This case study will take place within a comparative study of libraries with extant loans registers across Scotland, and the doctoral project will also be embedded in the scholarship on other libraries in the UK from the period under scrutiny, such as that of Towsey (2011), Crawford (2002), Manley (1996, 2012), Attar (2012), Halsey (2017), Sangster (2018) and Black & Hoare (2014). In addition to creating a case study of rural working class readers over a one-hundred-year period, the project will therefore place the Innerpeffray Library borrowers’ registers in relation to other known extant loans registers to build up a picture of library usage in Scotland, and function to shed further light on the history of reading in Scotland more broadly. It will also make use of Innerpeffray’s Visitors Books to explore the question of how heritage sites were created and understood in the nineteenth century.
The successful candidate will use the interdisciplinary research methods of book history – i.e. combining quantitative and qualitative research to draw his/her conclusions. The student will combine in-depth historical research with careful attention to literary context, such as genre, form and type of publication. More specifically, the student will also be encouraged to consider the insights of reader-response theory in relation to the historical findings of the project. Because some users of the library (in the 1940s onwards) are still alive, some methodology will also be drawn from studies of oral history, where appropriate, and depending on the student’s academic background and decisions, s/he may consider developing new approaches combining literary analysis and historical research.
Research questions will include, but since the student’s own research interests will necessarily need to dictate the final shape of the project, are not limited to: What do the borrowers’ registers of Innerpeffray Library contribute to our knowledge of the history of books and reading? What can Innerpeffray Library tell us about the shifts or continuities in the reading behaviour of communities and individuals over time? How can we map the effects of book borrowing/ reading on the practice of individuals, or on their social mobility (social/cultural history), or geographical mobility? What role did rural libraries play in disseminating knowledge in the nineteenth and twentieth centuries? How typical is Innerpeffray (through comparative analysis of other Scottish/English/Welsh libraries)? How does the local relate to the national and international? How does a library become a heritage site?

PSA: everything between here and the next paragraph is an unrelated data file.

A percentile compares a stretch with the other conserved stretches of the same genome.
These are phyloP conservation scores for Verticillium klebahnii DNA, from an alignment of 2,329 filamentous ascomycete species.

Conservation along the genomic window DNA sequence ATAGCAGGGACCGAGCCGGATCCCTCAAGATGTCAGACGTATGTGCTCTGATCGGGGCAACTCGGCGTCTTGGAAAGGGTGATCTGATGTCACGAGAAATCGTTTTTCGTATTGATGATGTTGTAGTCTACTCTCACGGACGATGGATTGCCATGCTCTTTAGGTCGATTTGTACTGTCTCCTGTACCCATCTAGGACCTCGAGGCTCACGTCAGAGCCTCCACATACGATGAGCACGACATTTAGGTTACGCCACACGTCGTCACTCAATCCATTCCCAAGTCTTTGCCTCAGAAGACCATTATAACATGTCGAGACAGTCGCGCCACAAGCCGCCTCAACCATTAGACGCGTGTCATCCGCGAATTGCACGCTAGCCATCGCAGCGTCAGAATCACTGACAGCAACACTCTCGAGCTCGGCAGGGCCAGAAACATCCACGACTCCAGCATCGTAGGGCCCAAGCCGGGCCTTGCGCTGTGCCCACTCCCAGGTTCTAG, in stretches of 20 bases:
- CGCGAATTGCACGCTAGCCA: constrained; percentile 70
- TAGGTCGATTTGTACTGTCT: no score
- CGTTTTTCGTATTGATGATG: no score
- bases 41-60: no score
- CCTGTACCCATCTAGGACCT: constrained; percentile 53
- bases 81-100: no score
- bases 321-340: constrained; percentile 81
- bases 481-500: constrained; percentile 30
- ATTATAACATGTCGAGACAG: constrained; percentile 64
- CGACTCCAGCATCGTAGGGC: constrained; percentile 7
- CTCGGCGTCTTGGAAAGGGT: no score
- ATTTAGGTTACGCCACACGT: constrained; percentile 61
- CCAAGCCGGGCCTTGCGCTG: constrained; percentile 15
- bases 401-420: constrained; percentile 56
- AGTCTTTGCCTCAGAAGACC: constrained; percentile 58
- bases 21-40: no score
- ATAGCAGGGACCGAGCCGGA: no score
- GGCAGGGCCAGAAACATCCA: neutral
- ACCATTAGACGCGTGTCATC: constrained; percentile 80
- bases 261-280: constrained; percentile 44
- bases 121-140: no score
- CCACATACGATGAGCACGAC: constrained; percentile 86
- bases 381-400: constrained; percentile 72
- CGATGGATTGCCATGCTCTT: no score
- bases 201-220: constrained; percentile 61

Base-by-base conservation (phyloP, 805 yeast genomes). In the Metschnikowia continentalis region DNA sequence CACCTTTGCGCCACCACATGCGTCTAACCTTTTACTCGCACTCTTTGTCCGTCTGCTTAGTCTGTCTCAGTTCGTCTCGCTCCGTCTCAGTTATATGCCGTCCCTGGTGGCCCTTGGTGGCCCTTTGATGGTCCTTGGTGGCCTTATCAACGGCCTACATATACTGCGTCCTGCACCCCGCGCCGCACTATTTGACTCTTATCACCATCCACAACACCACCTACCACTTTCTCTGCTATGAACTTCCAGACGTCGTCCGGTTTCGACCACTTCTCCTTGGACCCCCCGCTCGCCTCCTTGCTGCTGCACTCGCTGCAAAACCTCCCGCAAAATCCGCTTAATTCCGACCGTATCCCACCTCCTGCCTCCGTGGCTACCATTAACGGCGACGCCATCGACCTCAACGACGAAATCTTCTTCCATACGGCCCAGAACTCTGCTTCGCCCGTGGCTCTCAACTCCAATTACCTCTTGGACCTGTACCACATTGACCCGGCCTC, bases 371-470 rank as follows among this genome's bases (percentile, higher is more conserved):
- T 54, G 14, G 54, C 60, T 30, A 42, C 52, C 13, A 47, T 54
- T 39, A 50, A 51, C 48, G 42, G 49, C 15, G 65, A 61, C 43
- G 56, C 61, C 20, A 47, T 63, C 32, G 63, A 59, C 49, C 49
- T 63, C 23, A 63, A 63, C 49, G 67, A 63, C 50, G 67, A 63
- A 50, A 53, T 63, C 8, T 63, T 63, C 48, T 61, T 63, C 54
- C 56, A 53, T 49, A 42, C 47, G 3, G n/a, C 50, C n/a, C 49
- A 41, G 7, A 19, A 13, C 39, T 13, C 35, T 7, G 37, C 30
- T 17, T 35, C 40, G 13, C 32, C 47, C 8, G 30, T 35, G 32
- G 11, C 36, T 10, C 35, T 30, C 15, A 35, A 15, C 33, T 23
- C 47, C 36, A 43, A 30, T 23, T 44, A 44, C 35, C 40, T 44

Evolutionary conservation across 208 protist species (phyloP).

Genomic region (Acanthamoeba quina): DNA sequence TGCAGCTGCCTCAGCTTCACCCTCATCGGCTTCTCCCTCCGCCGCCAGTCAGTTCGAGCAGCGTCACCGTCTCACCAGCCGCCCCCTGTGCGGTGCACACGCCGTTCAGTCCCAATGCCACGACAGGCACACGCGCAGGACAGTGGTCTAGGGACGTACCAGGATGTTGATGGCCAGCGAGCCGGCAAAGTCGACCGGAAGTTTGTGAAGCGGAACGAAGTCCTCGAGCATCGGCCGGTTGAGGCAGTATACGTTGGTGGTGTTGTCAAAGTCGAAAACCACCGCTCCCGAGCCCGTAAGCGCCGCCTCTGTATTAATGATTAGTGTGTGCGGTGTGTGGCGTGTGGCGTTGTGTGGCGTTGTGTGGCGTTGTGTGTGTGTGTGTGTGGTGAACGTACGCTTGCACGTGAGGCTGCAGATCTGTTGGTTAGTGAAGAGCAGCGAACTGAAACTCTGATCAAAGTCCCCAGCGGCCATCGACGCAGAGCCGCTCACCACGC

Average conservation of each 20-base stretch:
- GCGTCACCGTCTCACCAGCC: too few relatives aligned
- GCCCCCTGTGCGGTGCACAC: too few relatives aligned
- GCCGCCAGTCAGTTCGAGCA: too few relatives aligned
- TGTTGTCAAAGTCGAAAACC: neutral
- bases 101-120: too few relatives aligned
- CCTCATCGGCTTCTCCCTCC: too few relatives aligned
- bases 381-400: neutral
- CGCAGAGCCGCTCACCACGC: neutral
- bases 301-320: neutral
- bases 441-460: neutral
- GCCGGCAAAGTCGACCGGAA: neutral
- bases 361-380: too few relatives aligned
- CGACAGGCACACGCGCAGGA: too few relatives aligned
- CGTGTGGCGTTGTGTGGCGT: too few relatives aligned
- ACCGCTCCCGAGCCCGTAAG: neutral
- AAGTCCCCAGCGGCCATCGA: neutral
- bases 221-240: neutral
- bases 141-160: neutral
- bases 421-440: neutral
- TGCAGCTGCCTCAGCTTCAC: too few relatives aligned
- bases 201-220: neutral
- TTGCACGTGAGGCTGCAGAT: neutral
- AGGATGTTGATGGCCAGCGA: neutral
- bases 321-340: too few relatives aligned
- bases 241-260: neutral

Outputs: Clearly, the major output of this studentship will be the PhD thesis itself, although the PhD student will have the opportunity to be involved in collaborative writing of articles with the Principal Investigator (Halsey), the Co-Investigator (Dr Matthew Sangster, University of Glasgow) and the Research Fellows of the wider AHRC project, should they wish to do so.
Impact and Knowledge Exchange Activities: As Innerpeffray Library is now a heritage library, visited by large numbers of both British and international visitors, the prospective PhD student will have many opportunities for knowledge transfer and impact. They will spend one day a week in Years One and Two at the Library, conducting archival research and acting as a volunteer guide, thus disseminating their research findings ‘on the ground’ to visitors. In addition, the student will write a monthly blog, hosted on Innerpeffray Library’s own website, and will give a talk to the library’s supporter group, the Friends of Innerpeffray Library (FOIL). They will also organise an exhibition at the library, tentatively entitled ‘Historical Visitors’, and based on the Visitors’ Books, early in Year Three of the PhD, and will contribute as asked by the Keeper of Books to other events involving volunteers, Trustees and Friends of the Library. The student will also be involved with the Library’s existing schools outreach programme.